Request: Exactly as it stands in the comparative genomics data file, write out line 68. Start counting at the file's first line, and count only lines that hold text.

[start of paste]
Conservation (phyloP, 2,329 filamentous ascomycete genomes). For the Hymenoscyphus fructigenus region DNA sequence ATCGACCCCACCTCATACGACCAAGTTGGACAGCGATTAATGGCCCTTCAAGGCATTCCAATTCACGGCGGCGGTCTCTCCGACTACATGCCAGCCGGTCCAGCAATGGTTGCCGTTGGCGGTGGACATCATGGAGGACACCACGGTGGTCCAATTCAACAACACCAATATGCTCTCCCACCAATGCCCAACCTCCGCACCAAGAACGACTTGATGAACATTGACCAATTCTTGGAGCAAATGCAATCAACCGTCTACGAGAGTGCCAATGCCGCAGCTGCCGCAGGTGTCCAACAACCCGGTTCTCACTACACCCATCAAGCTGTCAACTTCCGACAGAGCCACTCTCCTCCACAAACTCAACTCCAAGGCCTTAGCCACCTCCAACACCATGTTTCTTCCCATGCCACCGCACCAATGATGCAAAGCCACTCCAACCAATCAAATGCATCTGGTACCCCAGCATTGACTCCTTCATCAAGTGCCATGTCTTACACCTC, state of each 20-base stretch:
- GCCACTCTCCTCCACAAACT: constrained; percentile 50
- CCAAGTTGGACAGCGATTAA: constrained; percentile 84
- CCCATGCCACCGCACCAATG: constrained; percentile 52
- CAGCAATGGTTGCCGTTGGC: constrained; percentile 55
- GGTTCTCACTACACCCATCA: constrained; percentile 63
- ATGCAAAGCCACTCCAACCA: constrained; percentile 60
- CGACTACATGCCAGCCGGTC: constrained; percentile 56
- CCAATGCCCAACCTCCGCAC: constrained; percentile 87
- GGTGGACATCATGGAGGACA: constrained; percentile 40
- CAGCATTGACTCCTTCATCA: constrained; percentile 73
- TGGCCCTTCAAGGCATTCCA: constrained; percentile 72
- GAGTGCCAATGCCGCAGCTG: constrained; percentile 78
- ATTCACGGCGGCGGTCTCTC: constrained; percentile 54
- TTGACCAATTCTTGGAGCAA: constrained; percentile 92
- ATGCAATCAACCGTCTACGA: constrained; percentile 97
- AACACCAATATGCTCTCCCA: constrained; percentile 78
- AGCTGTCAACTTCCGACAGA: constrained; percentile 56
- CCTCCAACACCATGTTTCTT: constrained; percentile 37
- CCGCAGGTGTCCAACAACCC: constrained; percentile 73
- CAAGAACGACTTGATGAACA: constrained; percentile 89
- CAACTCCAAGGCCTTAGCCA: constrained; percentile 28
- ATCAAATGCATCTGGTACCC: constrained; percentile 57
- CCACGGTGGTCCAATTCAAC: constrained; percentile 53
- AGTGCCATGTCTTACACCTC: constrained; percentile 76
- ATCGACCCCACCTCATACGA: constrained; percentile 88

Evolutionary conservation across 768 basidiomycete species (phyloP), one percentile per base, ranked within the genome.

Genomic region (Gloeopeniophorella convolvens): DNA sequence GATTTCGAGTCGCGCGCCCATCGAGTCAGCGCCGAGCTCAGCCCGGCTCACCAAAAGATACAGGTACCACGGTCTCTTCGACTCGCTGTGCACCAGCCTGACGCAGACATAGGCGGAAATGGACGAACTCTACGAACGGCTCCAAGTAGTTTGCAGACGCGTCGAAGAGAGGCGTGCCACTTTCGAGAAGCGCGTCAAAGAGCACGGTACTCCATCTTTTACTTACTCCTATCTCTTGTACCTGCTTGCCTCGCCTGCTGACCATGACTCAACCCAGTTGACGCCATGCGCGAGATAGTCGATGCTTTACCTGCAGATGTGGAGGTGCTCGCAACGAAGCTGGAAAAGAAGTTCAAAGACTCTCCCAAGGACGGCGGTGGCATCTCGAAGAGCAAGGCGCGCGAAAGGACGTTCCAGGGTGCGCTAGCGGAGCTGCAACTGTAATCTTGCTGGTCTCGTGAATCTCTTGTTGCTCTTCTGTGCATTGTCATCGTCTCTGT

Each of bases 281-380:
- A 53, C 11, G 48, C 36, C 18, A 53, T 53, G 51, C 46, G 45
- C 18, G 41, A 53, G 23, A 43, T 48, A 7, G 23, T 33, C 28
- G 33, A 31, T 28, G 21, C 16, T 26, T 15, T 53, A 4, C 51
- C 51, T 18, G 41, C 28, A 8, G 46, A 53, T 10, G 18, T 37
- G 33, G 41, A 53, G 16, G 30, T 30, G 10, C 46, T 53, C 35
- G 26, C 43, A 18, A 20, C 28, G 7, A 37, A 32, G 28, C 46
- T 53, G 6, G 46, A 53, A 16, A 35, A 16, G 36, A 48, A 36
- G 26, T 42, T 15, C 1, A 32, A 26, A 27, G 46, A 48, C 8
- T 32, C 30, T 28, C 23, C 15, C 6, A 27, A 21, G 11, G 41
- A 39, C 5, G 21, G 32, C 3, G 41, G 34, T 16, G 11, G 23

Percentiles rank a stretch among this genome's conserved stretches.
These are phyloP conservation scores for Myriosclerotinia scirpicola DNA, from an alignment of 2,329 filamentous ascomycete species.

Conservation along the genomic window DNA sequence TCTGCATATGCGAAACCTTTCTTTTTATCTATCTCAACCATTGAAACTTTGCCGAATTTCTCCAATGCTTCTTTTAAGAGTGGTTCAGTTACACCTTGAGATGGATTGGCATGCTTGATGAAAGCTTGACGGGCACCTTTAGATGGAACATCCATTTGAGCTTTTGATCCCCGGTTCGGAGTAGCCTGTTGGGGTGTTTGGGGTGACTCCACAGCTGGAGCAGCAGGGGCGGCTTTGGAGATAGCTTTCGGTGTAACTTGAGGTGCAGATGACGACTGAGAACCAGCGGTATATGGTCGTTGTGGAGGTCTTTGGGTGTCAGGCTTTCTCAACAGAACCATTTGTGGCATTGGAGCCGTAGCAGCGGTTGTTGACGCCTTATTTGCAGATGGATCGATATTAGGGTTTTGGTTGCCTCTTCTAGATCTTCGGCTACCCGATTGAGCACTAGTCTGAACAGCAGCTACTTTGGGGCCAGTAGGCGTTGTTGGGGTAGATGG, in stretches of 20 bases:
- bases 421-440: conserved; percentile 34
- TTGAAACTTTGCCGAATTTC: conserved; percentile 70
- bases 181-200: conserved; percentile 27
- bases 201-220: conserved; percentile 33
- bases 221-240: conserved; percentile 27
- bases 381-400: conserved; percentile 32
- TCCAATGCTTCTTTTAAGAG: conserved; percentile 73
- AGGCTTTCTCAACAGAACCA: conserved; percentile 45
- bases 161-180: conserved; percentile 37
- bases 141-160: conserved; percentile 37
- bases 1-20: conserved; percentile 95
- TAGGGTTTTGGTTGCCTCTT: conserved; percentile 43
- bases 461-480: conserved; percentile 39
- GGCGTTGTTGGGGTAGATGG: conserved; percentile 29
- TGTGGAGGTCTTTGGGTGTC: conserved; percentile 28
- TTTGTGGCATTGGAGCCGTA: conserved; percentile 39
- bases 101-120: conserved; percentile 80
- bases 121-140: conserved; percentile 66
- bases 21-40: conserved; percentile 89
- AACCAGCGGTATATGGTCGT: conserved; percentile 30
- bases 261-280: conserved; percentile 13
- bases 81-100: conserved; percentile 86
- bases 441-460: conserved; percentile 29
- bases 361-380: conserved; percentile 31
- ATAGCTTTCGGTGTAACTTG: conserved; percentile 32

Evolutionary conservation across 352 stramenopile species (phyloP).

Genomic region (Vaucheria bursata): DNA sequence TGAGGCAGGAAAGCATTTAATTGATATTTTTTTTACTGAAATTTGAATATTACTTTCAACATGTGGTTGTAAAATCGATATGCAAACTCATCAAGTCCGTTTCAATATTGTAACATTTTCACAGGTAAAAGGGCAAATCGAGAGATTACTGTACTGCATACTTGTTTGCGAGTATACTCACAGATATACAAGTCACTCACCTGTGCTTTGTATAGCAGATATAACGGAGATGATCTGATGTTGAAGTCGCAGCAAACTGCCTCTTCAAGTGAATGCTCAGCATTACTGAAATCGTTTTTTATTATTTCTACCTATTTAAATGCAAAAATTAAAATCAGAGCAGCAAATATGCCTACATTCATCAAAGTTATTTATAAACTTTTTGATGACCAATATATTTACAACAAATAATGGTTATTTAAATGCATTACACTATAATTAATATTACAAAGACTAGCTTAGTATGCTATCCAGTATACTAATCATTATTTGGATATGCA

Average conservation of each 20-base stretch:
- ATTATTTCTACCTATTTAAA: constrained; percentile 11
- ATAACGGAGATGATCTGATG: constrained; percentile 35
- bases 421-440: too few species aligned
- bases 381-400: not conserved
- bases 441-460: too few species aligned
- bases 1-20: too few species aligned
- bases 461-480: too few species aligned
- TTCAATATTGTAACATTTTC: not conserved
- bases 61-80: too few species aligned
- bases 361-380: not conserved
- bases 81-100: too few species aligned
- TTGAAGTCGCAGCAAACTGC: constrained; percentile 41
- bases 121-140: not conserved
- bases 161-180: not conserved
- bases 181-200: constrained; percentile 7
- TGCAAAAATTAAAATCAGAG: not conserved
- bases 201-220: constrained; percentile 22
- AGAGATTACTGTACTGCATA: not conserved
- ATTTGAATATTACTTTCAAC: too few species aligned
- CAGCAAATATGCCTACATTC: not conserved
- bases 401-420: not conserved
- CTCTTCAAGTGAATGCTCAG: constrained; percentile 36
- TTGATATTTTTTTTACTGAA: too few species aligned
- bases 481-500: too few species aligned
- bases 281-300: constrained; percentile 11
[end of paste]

Evolutionary conservation across 352 stramenopile species (phyloP).